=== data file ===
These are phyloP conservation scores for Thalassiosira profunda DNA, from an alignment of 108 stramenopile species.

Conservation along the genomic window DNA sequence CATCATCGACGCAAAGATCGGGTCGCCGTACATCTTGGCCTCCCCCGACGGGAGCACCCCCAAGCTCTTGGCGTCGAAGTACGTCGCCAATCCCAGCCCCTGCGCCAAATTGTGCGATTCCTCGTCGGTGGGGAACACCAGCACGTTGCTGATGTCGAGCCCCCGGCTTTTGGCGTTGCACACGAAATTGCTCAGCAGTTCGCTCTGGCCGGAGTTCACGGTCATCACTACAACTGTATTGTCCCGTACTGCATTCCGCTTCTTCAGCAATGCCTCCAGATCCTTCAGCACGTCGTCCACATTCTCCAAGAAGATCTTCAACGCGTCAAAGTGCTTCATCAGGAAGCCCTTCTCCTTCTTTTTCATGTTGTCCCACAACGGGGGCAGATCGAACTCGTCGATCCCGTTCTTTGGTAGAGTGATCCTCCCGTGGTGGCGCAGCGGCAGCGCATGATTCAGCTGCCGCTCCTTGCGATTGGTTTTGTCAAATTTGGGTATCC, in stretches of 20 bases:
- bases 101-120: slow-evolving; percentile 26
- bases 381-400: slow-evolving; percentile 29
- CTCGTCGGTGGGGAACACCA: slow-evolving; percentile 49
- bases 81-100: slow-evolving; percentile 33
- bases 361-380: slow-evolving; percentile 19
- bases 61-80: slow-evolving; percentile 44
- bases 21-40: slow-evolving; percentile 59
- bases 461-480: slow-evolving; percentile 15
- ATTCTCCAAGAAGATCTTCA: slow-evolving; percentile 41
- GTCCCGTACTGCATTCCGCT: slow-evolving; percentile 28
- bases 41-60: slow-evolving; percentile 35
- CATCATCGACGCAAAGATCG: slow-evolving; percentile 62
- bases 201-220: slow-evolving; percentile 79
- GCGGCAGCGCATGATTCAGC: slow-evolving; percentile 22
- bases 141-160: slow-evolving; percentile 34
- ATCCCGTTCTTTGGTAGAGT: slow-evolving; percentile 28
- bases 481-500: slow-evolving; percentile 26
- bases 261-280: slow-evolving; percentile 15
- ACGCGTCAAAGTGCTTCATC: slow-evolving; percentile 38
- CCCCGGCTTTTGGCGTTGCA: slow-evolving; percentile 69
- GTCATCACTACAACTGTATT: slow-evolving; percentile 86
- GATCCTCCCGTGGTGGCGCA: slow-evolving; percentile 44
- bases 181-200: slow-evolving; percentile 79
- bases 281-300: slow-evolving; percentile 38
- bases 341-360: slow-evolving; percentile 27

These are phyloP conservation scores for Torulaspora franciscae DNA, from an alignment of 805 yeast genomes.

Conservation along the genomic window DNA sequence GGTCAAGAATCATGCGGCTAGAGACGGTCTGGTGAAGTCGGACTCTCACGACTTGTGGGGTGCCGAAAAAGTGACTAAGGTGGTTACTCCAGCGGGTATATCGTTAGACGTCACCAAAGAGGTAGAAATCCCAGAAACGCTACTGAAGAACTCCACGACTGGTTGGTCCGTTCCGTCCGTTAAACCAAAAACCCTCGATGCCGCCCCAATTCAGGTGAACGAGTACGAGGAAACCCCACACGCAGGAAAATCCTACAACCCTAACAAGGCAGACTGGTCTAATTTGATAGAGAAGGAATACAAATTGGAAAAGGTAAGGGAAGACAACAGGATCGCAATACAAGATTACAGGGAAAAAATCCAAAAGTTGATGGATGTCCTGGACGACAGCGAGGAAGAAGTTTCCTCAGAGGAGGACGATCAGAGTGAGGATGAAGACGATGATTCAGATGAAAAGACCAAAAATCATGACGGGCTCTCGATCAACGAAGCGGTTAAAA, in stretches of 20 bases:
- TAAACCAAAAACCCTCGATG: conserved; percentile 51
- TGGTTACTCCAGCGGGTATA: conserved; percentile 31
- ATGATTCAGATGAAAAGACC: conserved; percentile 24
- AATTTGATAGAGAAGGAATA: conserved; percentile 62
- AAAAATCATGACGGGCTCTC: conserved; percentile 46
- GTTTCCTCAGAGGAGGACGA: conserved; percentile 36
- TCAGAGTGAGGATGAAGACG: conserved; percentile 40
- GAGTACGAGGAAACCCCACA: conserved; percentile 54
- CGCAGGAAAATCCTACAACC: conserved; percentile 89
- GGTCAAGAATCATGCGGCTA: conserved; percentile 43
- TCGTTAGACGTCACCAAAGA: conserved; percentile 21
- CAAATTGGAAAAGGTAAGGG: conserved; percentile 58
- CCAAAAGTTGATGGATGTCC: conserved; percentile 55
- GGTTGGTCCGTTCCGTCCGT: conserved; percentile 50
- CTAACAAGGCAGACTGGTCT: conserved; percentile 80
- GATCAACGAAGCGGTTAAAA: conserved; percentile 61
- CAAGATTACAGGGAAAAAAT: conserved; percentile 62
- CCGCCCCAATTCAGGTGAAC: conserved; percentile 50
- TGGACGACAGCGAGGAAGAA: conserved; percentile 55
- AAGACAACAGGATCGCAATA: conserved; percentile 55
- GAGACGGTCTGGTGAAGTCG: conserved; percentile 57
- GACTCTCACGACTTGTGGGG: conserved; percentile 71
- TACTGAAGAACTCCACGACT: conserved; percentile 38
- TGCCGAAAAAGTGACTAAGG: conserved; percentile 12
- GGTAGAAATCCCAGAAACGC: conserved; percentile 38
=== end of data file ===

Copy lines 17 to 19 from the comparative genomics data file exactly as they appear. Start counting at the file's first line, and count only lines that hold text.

- bases 141-160: slow-evolving; percentile 34
- ATCCCGTTCTTTGGTAGAGT: slow-evolving; percentile 28
- bases 481-500: slow-evolving; percentile 26